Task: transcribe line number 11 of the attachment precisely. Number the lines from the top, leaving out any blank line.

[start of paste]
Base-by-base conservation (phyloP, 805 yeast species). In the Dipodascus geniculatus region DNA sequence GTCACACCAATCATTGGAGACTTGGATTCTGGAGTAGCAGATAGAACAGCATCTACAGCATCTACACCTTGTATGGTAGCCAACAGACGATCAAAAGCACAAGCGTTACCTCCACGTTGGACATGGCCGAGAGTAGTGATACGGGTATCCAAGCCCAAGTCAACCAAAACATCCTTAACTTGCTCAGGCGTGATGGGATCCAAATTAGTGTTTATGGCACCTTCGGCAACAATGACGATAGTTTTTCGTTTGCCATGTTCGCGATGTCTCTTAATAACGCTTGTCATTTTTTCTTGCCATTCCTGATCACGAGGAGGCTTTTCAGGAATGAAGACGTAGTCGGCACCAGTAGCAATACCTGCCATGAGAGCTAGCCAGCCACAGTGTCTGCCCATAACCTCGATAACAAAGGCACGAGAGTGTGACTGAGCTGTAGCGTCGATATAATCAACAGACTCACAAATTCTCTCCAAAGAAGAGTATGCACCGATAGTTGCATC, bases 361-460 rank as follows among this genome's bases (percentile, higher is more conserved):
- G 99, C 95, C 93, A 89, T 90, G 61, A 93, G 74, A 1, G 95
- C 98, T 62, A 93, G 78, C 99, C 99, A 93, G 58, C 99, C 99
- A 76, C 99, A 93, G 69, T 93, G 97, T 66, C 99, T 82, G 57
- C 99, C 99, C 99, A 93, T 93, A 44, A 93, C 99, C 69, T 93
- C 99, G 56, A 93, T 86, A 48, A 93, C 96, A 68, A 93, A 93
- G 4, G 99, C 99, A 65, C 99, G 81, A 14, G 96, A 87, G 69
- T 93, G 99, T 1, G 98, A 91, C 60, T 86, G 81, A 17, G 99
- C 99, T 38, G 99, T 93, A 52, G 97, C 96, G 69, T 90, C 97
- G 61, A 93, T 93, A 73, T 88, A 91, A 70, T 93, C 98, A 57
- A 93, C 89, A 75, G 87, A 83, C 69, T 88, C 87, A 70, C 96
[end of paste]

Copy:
- A 93, C 89, A 75, G 87, A 83, C 69, T 88, C 87, A 70, C 96